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Reunion of the Virginia division army of Northern Virginia Association

The annual gathering of this Association in the State capitol at Richmond took place on the evening of October the 23d, 1884, and was an occasion of more than ordinary interest. A large number of distinguished Confederates were present—a notable feature of the occasion being that about twenty-five veterans of the ‘Maryland Line,’ under command of General Geo. H. Steuart, came as an escort to the orator, and were enthusiastically welcomed by their Virginia comrades—and the hall was packed with a brilliant audience.

General W. H. F. Lee, President of the Association, called the meeting to order, Chaplain J. Wm. Jones led in prayer, and General Lee (in graceful, appropriate and very complimentary phrase) then introduced, as orator of the evening, General Bradley T. Johnson, of Baltimore. General Johnson was greeted with hearty cheers, and was frequently interrupted with warm applause as he delivered the following

Address on the First Maryland campaign.

Within five years after the surrender and dispersion of the Con-. federate armies, it was considered necessary by some of those who had borne arms in the defence of the Confederate States that an organization should be formed for the purpose of perpetuating the comradeship and preserving the esprit of those four years of ordeal, and of collecting material for history; whereby the honor of our dead should be protected, and justice done by posterity to the aspirations, the motives, and the deeds of those who had fought and failed. A plan of such an organization was submitted to General Lee, but he did not think the time had arrived for such an action.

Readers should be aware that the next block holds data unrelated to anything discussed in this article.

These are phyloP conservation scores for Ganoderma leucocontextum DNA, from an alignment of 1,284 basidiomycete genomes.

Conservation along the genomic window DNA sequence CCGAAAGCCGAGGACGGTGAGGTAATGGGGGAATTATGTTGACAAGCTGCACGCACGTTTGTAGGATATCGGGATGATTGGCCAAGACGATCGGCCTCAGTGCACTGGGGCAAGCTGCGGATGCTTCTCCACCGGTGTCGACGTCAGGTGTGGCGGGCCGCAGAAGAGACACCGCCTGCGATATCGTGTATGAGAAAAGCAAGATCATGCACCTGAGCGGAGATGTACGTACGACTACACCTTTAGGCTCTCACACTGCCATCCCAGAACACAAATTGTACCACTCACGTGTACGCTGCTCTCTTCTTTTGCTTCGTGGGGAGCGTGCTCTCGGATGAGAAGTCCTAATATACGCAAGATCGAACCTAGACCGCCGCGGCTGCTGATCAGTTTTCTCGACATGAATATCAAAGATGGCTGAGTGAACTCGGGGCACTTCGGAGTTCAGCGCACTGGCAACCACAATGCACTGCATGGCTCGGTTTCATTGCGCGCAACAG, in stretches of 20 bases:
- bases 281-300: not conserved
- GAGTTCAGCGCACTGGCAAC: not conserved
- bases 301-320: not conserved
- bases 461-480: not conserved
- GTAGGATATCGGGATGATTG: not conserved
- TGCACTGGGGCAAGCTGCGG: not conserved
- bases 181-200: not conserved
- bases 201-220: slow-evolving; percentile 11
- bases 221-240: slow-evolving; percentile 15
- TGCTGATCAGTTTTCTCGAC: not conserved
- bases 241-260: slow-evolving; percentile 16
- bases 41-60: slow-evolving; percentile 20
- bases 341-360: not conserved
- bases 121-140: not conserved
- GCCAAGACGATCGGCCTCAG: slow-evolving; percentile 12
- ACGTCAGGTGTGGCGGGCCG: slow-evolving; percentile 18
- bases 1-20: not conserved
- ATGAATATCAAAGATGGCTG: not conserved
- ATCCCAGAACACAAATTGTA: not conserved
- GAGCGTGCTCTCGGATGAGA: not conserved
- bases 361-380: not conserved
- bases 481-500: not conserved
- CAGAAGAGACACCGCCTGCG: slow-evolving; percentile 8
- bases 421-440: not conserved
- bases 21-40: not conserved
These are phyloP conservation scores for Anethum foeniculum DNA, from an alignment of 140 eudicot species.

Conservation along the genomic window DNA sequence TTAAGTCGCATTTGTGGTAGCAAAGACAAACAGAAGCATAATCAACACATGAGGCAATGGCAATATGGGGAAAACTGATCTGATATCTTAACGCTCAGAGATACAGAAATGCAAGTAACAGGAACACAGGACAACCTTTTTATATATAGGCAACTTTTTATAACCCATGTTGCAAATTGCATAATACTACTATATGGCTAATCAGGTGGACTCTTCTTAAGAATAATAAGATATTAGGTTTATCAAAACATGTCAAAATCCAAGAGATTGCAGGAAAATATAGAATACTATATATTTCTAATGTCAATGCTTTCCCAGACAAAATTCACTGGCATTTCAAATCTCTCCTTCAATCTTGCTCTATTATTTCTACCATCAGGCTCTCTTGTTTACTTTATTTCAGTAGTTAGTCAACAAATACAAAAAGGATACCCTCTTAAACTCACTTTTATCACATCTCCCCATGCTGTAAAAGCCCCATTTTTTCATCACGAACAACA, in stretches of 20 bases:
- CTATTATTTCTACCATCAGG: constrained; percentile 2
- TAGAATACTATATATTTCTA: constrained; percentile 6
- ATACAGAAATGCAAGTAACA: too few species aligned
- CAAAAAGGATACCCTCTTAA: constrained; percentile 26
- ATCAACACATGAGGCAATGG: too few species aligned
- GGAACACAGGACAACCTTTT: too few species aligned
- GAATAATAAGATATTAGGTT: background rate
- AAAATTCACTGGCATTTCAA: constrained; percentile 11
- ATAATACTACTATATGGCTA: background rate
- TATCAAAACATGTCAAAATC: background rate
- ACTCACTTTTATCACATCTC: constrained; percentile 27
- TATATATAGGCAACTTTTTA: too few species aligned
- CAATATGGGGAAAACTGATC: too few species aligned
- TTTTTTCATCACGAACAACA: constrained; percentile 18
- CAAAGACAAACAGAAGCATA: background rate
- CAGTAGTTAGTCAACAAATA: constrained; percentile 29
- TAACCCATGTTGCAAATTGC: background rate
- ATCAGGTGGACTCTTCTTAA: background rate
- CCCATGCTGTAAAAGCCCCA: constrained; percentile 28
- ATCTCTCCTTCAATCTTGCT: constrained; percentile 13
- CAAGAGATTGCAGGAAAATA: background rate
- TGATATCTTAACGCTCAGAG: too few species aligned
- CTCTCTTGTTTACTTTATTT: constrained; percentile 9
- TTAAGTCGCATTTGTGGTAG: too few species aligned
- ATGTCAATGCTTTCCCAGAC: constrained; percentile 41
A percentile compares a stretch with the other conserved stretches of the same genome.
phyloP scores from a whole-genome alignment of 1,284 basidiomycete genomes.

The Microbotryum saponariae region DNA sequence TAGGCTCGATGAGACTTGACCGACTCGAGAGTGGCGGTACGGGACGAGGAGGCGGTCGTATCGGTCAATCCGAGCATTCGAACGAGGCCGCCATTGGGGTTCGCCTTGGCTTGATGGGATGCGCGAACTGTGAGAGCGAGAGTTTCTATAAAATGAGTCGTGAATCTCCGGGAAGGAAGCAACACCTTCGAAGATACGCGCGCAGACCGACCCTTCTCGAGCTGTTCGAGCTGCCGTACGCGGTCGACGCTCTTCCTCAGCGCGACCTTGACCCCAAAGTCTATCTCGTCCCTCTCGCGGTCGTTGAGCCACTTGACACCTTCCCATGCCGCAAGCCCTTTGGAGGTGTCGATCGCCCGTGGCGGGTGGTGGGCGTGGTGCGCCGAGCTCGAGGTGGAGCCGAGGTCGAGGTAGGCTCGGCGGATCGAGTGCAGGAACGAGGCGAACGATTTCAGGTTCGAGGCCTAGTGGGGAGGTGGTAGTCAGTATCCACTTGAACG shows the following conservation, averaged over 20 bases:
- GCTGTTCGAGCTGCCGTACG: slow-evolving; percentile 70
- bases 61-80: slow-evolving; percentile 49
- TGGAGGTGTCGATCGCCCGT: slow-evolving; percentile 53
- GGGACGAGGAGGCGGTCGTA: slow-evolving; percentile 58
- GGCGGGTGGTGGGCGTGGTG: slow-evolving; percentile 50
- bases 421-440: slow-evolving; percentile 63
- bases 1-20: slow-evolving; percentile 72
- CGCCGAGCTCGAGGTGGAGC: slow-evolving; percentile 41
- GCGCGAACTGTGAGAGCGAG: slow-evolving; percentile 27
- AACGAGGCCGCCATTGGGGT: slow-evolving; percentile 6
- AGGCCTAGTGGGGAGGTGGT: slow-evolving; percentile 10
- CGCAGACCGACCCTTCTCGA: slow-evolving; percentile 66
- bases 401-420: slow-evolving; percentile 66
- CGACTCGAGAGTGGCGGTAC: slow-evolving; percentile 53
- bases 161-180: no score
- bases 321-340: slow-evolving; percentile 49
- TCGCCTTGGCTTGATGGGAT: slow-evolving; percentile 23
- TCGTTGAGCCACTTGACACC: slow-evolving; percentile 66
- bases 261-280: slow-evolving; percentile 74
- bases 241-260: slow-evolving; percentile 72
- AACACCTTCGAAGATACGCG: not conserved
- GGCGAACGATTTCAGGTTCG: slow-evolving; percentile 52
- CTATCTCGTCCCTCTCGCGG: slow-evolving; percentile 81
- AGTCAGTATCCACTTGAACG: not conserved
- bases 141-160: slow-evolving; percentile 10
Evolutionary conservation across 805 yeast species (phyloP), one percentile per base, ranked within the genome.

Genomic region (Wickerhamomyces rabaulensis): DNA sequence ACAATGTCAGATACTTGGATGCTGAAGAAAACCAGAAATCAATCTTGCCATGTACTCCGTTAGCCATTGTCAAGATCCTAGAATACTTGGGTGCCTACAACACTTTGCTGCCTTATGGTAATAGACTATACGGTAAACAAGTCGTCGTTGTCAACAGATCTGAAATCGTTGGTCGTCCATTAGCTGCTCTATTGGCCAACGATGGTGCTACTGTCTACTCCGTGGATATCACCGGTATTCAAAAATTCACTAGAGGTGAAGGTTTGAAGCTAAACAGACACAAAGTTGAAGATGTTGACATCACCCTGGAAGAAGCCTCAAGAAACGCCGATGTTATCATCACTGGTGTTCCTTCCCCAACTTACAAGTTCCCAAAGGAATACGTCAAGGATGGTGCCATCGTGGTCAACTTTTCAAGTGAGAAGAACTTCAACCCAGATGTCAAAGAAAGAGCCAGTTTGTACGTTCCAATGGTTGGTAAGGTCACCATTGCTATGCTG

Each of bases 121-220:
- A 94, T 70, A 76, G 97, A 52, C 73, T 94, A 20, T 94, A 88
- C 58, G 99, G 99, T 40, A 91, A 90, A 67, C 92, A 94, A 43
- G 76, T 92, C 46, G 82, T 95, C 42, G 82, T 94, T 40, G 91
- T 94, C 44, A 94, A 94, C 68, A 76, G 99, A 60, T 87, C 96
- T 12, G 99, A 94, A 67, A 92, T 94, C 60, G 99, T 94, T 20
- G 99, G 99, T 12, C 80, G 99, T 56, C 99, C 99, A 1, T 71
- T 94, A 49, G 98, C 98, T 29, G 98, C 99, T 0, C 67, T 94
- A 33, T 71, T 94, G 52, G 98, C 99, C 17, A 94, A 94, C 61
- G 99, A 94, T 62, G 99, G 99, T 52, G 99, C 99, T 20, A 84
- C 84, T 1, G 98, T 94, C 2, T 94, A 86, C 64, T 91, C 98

But when, in October, 1870, all Christendom stood uncovered before that open grave, at Lexington, when the South bent over the bier of her great chief, and the heart of Virginia was wrung at her bereavement, a great concourse of citizens, and patriots, and veterans came together here, in Richmond, to do honor to his memory, and to give expression to the feelings that stirred the whole people. Then and there it was determined to carry out the intention which had been formulated the year before, and the Association of the Army of Northern Virginia was formed. In the fourteen years that have succeeded, the largest portion of its work has been assumed,

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